Mao Zedong famously said that “Women hold up half the sky”, and since the beginning of the PRC the Communist Party have maintained a strict policy of gender equality. Dealings with Chinese professionals here will lead you to encounter impressive managers and entrepreneurs of both genders, and women are not remotely shy about stating their opinions; you’re unlikely to see them defer to men.

Urban women are not expected to stay home and mind the house, and the vast majority of urban couples both work – in this context, the one-child policy has made this a straightforward option. Men are expected to do their part, and it’s extremely cheap to have a live-in child carer, who will often cook and clean into the bargain. Also, one or both parents may live with them already, or move in for a period of time to help raise the child. Certainly, any woman with a professional office career can afford this – they are likely to get more sleep than many Western mothers. The majority go back to work after giving birth, and there is paid maternity leave of three or four months (depending on age).

We should point out the difference between urban and rural society here. In the countryside, wives are far more likely to be in charge of the household and do all the cooking, cleaning and child raising, while husbands do the farm work. In general it’s a far more traditional ethos of division of labor, and of course with no hired childcare.

Beijing is a magnet for ambitious young professionals of both genders, as well as the headquarters for many of the company’s biggest firms, and government departments abound, of course. This means that there are plenty of successful women here, and their status manifests itself in everything from a strong position in the marriage market to public displays of anger at recalcitrant husbands, and means they expect and demand to be treated appropriately by their male colleagues and managers.

With these cultural tendencies in place, Beijing is a good place to be a professional women. And yet, scratch beneath the surface and a more nuanced picture emerges. State companies and bureaucracy may be staffed by both men and women, but the top of the pyramid is massively male-dominated. (This can be seen in politics, too – 40 percent of government officials are women, and only 20 percent of the National People’s Congress.) There’s a thriving and barely hidden tradition of mistresses, visits to KTV venues that degenerate into sordid behavior and sexual harassment. It’s far more difficult for women to report the latter than in the West, and the boss with money and position taking his young secretary out to dinner and then making advances can generally expect few negative consequences.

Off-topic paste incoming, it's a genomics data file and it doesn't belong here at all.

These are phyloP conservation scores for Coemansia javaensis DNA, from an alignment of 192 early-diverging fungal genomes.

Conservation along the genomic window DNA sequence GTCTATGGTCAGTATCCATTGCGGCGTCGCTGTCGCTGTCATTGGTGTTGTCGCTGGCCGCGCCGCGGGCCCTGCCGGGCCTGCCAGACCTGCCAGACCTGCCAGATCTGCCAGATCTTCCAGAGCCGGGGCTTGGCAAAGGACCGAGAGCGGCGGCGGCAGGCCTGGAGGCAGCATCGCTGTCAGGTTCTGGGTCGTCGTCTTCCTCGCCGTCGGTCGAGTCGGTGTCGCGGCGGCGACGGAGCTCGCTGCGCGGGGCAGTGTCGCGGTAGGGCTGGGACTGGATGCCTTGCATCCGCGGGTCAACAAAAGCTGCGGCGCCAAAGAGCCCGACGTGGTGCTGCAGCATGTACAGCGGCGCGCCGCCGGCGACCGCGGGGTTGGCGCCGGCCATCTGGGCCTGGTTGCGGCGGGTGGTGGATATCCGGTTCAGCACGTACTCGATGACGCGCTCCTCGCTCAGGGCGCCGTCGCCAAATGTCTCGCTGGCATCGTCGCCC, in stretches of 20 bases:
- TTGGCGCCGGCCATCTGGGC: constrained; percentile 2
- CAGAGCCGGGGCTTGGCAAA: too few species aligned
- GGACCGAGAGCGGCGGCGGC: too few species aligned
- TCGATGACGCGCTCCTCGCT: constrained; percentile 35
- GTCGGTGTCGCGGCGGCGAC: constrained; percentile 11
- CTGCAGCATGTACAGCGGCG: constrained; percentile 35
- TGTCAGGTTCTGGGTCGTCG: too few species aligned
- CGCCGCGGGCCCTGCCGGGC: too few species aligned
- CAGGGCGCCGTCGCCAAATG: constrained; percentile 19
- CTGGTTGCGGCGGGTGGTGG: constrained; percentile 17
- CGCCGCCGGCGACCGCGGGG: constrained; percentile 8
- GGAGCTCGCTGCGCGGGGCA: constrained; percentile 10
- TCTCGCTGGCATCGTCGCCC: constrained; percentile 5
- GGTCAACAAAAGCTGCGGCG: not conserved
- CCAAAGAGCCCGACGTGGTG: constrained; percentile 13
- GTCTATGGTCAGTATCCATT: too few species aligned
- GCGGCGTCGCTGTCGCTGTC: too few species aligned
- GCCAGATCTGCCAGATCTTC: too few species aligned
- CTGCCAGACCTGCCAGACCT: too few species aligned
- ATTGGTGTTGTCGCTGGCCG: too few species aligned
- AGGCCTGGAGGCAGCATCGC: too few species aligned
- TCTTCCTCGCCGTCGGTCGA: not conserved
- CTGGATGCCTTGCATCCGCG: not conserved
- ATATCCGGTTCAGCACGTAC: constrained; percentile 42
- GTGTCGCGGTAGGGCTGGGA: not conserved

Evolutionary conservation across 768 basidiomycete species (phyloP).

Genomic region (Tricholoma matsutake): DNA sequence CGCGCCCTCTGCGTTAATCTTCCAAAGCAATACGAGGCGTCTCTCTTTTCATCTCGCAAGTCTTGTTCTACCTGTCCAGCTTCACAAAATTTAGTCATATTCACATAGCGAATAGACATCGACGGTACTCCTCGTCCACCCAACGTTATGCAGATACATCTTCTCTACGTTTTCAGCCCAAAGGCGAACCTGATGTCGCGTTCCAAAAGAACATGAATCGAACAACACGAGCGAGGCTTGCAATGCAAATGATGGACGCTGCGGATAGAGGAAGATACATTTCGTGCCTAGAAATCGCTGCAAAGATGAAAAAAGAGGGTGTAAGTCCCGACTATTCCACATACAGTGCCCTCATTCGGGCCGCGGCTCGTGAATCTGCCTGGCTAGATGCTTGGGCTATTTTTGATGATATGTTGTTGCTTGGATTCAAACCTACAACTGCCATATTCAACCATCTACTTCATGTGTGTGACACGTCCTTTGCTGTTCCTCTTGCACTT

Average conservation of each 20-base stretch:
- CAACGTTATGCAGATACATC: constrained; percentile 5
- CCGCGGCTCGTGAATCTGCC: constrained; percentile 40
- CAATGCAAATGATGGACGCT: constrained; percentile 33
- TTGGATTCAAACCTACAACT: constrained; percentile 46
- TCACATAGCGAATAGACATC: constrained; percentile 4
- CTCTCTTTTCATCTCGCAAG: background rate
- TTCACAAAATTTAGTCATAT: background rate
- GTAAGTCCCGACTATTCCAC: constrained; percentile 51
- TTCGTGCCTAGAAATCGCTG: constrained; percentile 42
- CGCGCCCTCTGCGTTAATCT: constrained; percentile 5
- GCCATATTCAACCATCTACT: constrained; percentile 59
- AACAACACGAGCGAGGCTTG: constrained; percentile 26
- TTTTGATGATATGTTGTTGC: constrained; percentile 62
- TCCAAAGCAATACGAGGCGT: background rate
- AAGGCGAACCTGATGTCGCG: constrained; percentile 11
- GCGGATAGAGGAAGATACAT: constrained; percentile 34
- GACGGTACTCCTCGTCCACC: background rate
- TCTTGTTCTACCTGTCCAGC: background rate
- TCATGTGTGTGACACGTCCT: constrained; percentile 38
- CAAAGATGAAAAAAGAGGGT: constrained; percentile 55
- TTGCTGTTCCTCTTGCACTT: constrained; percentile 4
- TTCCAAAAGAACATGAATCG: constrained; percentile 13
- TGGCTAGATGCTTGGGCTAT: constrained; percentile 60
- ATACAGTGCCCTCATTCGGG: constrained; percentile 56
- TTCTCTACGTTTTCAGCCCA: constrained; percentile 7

A female foreigner doing business here can expect to be free from the above – being from overseas will take her out of the usual pattern, as does the fact that overseas professionals are often in middle- to upper-management roles. There can be a huge difference between foreign companies with Western management, private companies with sophisticated local managers and government firms that are more set in their ways – though, of course, there is poor practice and strong standards in every type of company. She can expect to be seen primarily as a foreigner and treated accordingly, rather than as a woman first. This has its own advantages and drawbacks.

The most prominent professional association for women in Beijing is Viva Beijing Professional Women’s Network.


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